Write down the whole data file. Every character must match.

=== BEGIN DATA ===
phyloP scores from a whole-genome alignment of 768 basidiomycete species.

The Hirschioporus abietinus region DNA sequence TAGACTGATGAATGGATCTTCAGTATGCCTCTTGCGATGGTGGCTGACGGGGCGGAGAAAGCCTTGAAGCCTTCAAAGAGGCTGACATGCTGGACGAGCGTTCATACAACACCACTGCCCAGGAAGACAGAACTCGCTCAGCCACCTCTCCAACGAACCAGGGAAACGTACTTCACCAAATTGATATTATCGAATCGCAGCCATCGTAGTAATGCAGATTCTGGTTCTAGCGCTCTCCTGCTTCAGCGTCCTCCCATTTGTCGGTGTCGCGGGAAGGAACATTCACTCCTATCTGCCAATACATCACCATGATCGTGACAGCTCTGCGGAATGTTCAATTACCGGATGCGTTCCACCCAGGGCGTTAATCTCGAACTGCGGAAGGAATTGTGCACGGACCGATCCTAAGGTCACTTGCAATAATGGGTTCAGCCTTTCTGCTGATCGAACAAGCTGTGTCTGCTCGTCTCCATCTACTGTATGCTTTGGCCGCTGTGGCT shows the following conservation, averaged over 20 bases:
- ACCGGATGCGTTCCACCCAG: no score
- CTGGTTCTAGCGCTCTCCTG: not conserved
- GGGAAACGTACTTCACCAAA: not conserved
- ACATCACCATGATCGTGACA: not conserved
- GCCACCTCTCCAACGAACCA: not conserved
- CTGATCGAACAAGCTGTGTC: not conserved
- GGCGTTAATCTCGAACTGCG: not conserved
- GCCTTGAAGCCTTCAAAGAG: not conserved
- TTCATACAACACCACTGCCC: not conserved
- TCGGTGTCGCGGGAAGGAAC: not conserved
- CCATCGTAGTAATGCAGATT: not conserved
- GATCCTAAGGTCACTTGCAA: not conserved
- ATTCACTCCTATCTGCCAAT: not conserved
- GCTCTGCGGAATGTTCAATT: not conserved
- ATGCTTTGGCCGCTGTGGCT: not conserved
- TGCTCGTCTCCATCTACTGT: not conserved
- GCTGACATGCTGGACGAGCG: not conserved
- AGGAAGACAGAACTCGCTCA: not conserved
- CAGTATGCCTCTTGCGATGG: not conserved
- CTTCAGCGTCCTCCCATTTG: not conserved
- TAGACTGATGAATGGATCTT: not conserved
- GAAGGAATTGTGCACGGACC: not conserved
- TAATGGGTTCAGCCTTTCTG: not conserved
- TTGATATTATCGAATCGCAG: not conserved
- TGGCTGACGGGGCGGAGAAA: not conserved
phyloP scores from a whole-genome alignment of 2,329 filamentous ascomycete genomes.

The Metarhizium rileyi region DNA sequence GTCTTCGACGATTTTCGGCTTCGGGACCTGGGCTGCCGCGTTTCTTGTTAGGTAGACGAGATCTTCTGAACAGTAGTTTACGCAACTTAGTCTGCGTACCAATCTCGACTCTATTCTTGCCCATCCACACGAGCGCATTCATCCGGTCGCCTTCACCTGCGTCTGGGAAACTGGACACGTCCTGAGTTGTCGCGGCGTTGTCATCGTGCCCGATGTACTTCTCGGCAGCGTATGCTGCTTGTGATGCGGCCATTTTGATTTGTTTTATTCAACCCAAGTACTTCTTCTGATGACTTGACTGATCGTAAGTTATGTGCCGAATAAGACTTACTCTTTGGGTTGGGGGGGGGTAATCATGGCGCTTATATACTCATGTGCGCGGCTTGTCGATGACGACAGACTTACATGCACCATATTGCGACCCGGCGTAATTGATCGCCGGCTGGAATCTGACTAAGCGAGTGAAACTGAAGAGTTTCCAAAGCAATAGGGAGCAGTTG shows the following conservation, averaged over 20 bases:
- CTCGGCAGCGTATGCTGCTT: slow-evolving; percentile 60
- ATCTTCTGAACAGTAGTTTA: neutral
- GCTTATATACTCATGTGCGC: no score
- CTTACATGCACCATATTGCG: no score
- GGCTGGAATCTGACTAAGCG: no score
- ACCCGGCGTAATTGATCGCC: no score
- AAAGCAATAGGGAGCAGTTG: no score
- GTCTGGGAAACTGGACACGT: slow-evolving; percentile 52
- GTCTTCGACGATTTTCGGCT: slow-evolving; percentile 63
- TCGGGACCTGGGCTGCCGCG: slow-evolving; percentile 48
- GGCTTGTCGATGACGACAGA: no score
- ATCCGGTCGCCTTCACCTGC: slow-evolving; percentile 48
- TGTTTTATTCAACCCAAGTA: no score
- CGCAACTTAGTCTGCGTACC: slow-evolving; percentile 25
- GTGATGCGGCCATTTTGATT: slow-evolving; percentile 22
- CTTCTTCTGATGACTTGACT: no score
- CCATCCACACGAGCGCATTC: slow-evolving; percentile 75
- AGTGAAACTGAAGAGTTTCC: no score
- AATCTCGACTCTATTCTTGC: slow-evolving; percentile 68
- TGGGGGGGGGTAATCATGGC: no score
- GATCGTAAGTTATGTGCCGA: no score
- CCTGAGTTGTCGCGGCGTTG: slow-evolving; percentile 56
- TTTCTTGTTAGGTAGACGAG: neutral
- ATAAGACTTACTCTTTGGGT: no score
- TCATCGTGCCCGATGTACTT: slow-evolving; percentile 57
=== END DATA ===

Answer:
phyloP scores from a whole-genome alignment of 768 basidiomycete species.

The Hirschioporus abietinus region DNA sequence TAGACTGATGAATGGATCTTCAGTATGCCTCTTGCGATGGTGGCTGACGGGGCGGAGAAAGCCTTGAAGCCTTCAAAGAGGCTGACATGCTGGACGAGCGTTCATACAACACCACTGCCCAGGAAGACAGAACTCGCTCAGCCACCTCTCCAACGAACCAGGGAAACGTACTTCACCAAATTGATATTATCGAATCGCAGCCATCGTAGTAATGCAGATTCTGGTTCTAGCGCTCTCCTGCTTCAGCGTCCTCCCATTTGTCGGTGTCGCGGGAAGGAACATTCACTCCTATCTGCCAATACATCACCATGATCGTGACAGCTCTGCGGAATGTTCAATTACCGGATGCGTTCCACCCAGGGCGTTAATCTCGAACTGCGGAAGGAATTGTGCACGGACCGATCCTAAGGTCACTTGCAATAATGGGTTCAGCCTTTCTGCTGATCGAACAAGCTGTGTCTGCTCGTCTCCATCTACTGTATGCTTTGGCCGCTGTGGCT shows the following conservation, averaged over 20 bases:
- ACCGGATGCGTTCCACCCAG: no score
- CTGGTTCTAGCGCTCTCCTG: not conserved
- GGGAAACGTACTTCACCAAA: not conserved
- ACATCACCATGATCGTGACA: not conserved
- GCCACCTCTCCAACGAACCA: not conserved
- CTGATCGAACAAGCTGTGTC: not conserved
- GGCGTTAATCTCGAACTGCG: not conserved
- GCCTTGAAGCCTTCAAAGAG: not conserved
- TTCATACAACACCACTGCCC: not conserved
- TCGGTGTCGCGGGAAGGAAC: not conserved
- CCATCGTAGTAATGCAGATT: not conserved
- GATCCTAAGGTCACTTGCAA: not conserved
- ATTCACTCCTATCTGCCAAT: not conserved
- GCTCTGCGGAATGTTCAATT: not conserved
- ATGCTTTGGCCGCTGTGGCT: not conserved
- TGCTCGTCTCCATCTACTGT: not conserved
- GCTGACATGCTGGACGAGCG: not conserved
- AGGAAGACAGAACTCGCTCA: not conserved
- CAGTATGCCTCTTGCGATGG: not conserved
- CTTCAGCGTCCTCCCATTTG: not conserved
- TAGACTGATGAATGGATCTT: not conserved
- GAAGGAATTGTGCACGGACC: not conserved
- TAATGGGTTCAGCCTTTCTG: not conserved
- TTGATATTATCGAATCGCAG: not conserved
- TGGCTGACGGGGCGGAGAAA: not conserved
phyloP scores from a whole-genome alignment of 2,329 filamentous ascomycete genomes.

The Metarhizium rileyi region DNA sequence GTCTTCGACGATTTTCGGCTTCGGGACCTGGGCTGCCGCGTTTCTTGTTAGGTAGACGAGATCTTCTGAACAGTAGTTTACGCAACTTAGTCTGCGTACCAATCTCGACTCTATTCTTGCCCATCCACACGAGCGCATTCATCCGGTCGCCTTCACCTGCGTCTGGGAAACTGGACACGTCCTGAGTTGTCGCGGCGTTGTCATCGTGCCCGATGTACTTCTCGGCAGCGTATGCTGCTTGTGATGCGGCCATTTTGATTTGTTTTATTCAACCCAAGTACTTCTTCTGATGACTTGACTGATCGTAAGTTATGTGCCGAATAAGACTTACTCTTTGGGTTGGGGGGGGGTAATCATGGCGCTTATATACTCATGTGCGCGGCTTGTCGATGACGACAGACTTACATGCACCATATTGCGACCCGGCGTAATTGATCGCCGGCTGGAATCTGACTAAGCGAGTGAAACTGAAGAGTTTCCAAAGCAATAGGGAGCAGTTG shows the following conservation, averaged over 20 bases:
- CTCGGCAGCGTATGCTGCTT: slow-evolving; percentile 60
- ATCTTCTGAACAGTAGTTTA: neutral
- GCTTATATACTCATGTGCGC: no score
- CTTACATGCACCATATTGCG: no score
- GGCTGGAATCTGACTAAGCG: no score
- ACCCGGCGTAATTGATCGCC: no score
- AAAGCAATAGGGAGCAGTTG: no score
- GTCTGGGAAACTGGACACGT: slow-evolving; percentile 52
- GTCTTCGACGATTTTCGGCT: slow-evolving; percentile 63
- TCGGGACCTGGGCTGCCGCG: slow-evolving; percentile 48
- GGCTTGTCGATGACGACAGA: no score
- ATCCGGTCGCCTTCACCTGC: slow-evolving; percentile 48
- TGTTTTATTCAACCCAAGTA: no score
- CGCAACTTAGTCTGCGTACC: slow-evolving; percentile 25
- GTGATGCGGCCATTTTGATT: slow-evolving; percentile 22
- CTTCTTCTGATGACTTGACT: no score
- CCATCCACACGAGCGCATTC: slow-evolving; percentile 75
- AGTGAAACTGAAGAGTTTCC: no score
- AATCTCGACTCTATTCTTGC: slow-evolving; percentile 68
- TGGGGGGGGGTAATCATGGC: no score
- GATCGTAAGTTATGTGCCGA: no score
- CCTGAGTTGTCGCGGCGTTG: slow-evolving; percentile 56
- TTTCTTGTTAGGTAGACGAG: neutral
- ATAAGACTTACTCTTTGGGT: no score
- TCATCGTGCCCGATGTACTT: slow-evolving; percentile 57